Author Topic: EP474: In Coppelius’s Toyshop  (Read 13047 times)

Unblinking

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Reply #25 on: January 08, 2015, 08:45:09 PM
I chose to believe that the young boy was not her son (because no one remarked on his existence before then) and that he was a participant in the deception rather than a victim.

I assumed the boy wasn't mentioned because:
1.  He's a dillhole who doesn't actually talk to women in the office unless he's hitting on them.
2.  When he asks the co-worker, why should she answer anything in particular?  Not really her place to answer that question.
3.  When he asks if she lives alone, even though I knew he was asking about kids, I imagine that from her point of view it sounded more like he was asking about her relationship status--whether she had a live-in boyfriend.

Even if the boy wasn't her son, I don't see how that changes anything.  Instead of sending her own son into a highly questionable situation, she sends someone else's son into a highly questionable situation. That sounds worse.



FireTurtle

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Reply #26 on: January 09, 2015, 04:05:40 AM


Even if the boy wasn't her son, I don't see how that changes anything.  Instead of sending her own son into a highly questionable situation, she sends someone else's son into a highly questionable situation. That sounds worse.

Since we are arguing about the fictional morality and possible morality of a fiction within a fiction I'll happily call a draw. I guess the more pertinent question is does either interpretation change the theme of the story. I'd have to say no, the motivations of all the characters seem to be predetermined by their role in getting the MC to his comeuppance, however distasteful and excessive it may seem to be.

I enjoyed that sort of roller-coaster (the bar comes down, and no matter if you scream from excitement or fear, or yawn from ennui, the tracks on go one way) experience in this story. I would get bored pretty quickly with that level of "puppetry" in all my fiction, but once in a while, good fun. And really, the punishment is not any worse than a Grimm tale. Probably milder as no one gets eaten.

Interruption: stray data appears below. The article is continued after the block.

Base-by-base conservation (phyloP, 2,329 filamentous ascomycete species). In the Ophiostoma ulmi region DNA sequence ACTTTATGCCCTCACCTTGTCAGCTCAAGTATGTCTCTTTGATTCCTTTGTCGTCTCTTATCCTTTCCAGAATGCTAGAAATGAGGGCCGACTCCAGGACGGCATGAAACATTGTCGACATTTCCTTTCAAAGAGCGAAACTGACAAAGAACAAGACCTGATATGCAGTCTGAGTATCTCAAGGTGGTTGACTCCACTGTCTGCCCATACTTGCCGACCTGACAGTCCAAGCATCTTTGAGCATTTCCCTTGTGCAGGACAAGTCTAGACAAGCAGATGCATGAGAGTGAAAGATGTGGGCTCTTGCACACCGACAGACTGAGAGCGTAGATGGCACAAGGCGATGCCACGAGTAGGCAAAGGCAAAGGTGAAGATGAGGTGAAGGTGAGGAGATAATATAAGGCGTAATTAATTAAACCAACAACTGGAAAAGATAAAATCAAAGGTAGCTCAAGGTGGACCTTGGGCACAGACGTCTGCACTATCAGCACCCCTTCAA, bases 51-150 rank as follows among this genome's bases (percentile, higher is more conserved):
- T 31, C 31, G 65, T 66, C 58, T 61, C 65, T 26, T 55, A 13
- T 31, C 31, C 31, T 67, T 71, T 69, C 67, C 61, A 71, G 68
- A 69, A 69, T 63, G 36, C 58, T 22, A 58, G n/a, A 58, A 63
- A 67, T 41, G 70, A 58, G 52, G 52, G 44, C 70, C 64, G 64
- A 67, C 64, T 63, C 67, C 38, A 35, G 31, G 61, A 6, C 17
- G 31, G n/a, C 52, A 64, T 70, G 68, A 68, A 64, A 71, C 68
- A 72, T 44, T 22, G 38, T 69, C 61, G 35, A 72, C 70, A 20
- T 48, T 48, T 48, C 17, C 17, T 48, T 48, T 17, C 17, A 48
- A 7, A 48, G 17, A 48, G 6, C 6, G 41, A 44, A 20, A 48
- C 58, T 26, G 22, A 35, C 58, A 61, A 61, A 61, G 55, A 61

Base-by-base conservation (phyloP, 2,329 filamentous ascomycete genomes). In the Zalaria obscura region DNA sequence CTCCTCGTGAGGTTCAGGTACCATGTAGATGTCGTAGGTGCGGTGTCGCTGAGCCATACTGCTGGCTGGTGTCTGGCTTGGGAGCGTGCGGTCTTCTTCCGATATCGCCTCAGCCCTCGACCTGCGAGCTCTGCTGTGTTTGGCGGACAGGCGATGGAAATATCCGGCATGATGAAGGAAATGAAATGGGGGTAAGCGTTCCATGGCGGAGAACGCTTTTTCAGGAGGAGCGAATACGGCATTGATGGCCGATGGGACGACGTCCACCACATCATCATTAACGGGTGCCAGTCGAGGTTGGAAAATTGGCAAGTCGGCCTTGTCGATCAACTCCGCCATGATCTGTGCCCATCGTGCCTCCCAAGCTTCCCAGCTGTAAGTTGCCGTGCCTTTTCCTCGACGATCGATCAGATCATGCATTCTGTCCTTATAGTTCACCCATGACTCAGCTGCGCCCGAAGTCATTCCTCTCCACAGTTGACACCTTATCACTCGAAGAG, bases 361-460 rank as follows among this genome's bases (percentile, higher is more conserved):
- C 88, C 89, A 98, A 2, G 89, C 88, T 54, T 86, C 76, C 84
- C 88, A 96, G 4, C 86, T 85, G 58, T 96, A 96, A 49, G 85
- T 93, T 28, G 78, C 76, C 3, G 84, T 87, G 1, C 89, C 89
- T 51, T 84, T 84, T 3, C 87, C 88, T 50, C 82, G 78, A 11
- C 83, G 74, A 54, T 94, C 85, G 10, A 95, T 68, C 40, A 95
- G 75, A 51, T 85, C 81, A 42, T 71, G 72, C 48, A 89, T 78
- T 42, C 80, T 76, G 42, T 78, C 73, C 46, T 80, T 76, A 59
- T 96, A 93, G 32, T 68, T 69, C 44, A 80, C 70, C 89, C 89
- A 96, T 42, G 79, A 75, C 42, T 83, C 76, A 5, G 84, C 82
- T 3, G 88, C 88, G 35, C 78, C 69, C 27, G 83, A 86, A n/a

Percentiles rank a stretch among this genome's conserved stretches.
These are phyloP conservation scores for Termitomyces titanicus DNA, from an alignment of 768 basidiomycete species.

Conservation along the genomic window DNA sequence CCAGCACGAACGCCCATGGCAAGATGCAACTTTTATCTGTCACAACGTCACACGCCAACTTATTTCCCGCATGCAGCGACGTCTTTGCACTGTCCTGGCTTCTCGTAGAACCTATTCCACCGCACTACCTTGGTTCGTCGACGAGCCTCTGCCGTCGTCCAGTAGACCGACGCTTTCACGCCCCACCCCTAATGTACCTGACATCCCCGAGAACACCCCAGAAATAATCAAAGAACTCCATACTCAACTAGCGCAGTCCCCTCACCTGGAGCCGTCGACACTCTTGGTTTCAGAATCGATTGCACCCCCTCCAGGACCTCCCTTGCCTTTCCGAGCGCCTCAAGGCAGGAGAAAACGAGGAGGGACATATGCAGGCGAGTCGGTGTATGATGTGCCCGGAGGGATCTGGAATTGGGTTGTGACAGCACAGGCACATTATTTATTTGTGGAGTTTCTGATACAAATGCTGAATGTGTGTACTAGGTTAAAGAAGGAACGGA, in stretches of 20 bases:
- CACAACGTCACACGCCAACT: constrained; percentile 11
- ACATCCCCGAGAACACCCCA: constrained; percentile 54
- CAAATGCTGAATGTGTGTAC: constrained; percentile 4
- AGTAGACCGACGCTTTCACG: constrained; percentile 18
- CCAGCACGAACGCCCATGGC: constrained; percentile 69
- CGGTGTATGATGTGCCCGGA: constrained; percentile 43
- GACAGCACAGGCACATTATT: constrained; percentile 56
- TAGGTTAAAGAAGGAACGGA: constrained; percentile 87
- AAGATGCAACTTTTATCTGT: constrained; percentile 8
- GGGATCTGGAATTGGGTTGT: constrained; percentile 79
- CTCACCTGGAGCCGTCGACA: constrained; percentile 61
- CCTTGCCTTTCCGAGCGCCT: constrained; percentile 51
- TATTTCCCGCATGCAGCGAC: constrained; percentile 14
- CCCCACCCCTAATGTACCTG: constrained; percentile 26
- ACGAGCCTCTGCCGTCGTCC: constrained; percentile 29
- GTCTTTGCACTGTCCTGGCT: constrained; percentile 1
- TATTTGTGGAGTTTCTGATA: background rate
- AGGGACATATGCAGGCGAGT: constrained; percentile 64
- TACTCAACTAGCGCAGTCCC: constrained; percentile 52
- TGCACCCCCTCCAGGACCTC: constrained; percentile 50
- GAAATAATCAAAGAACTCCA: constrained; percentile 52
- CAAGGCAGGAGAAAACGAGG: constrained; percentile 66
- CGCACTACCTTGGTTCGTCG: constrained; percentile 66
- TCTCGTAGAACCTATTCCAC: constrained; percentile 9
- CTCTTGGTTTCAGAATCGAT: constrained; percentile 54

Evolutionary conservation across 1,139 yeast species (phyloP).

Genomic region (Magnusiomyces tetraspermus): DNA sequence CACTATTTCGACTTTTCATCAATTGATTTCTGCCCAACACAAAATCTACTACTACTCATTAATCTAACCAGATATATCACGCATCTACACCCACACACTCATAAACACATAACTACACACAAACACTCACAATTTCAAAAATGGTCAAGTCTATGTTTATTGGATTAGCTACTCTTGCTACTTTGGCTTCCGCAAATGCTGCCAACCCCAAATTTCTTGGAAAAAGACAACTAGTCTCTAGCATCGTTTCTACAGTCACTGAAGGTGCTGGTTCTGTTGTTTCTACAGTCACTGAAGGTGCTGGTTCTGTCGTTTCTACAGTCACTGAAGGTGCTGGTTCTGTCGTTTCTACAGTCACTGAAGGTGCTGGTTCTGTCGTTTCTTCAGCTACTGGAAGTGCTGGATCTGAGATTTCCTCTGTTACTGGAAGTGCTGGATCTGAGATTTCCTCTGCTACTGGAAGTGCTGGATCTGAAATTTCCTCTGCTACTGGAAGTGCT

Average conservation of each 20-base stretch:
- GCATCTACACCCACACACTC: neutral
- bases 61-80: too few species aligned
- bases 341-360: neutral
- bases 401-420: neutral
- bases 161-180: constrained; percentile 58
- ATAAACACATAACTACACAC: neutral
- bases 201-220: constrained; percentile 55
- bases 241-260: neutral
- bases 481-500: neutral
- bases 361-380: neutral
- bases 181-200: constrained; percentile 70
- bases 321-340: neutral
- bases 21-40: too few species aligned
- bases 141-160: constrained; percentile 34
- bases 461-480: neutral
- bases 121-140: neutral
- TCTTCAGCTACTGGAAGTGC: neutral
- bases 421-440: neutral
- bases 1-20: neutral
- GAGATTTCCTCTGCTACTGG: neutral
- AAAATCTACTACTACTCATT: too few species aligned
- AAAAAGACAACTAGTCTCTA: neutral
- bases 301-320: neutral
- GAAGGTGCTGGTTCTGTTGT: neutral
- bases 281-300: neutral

“My imagination makes me human and makes me a fool; it gives me all the world and exiles me from it.”
Ursula K. LeGuin


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Reply #27 on: January 09, 2015, 03:14:37 PM
Since we are arguing about the fictional morality and possible morality of a fiction within a fiction I'll happily call a draw.

Sounds good to me.  I wasn't particularly interested in trying to convince you, but you raised a different interpretation that could cast a different light on the story, and I wanted to respond to that. :)

And really, the punishment is not any worse than a Grimm tale. Probably milder as no one gets eaten.

Or Hans Christian Anderson i.e. The Red Shoes.  Don't wear pretty shoes to church or you will be tortured with an inability to rest while your feet dance eternally, and dismemberment will eventually become your preferred option, and when you finally feel bad for the horrible thing you've done (you know, the wearing pretty shoes thing) then God will kill you.


« Last Edit: January 09, 2015, 03:20:15 PM by Unblinking »



ElectricPaladin

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Reply #28 on: January 09, 2015, 06:07:30 PM
I liked this story. I always knew that Connie Willis had a mean streak.

For myself, I don't think that the punishment had to be justified. This wasn't a morality play - it was a faerie tale. In faerie, bad things happen to people who kind of vaguely deserve it, usually because of fairly abstract violations like trespassing or breaking their word or being unkind and snappish to strangers and children...